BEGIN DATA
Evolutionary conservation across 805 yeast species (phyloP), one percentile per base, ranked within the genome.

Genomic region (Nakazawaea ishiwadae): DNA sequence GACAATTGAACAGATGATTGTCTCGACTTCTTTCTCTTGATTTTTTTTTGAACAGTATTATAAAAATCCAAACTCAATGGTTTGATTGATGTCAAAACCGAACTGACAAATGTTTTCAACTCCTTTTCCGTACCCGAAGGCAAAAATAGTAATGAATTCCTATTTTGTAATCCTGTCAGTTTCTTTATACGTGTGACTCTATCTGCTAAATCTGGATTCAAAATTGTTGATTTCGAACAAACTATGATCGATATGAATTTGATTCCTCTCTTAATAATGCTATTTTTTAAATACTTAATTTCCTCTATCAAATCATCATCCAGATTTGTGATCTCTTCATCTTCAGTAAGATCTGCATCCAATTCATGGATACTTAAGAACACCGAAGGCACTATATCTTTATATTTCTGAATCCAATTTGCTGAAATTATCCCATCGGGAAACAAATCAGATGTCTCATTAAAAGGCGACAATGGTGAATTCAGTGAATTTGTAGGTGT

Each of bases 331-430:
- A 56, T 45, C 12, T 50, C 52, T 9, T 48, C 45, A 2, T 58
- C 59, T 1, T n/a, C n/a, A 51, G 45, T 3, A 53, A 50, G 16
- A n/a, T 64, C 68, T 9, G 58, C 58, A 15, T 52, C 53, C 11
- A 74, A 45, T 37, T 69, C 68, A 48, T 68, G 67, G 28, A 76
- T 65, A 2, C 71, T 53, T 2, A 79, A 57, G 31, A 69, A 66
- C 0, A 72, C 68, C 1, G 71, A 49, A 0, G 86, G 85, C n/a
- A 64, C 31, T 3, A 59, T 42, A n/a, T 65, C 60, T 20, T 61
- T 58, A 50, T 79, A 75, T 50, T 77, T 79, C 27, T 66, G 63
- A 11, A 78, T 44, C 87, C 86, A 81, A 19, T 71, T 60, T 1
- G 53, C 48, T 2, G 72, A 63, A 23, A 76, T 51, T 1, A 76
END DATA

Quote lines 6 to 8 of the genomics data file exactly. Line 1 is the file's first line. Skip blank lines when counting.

- A n/a, T 64, C 68, T 9, G 58, C 58, A 15, T 52, C 53, C 11
- A 74, A 45, T 37, T 69, C 68, A 48, T 68, G 67, G 28, A 76
- T 65, A 2, C 71, T 53, T 2, A 79, A 57, G 31, A 69, A 66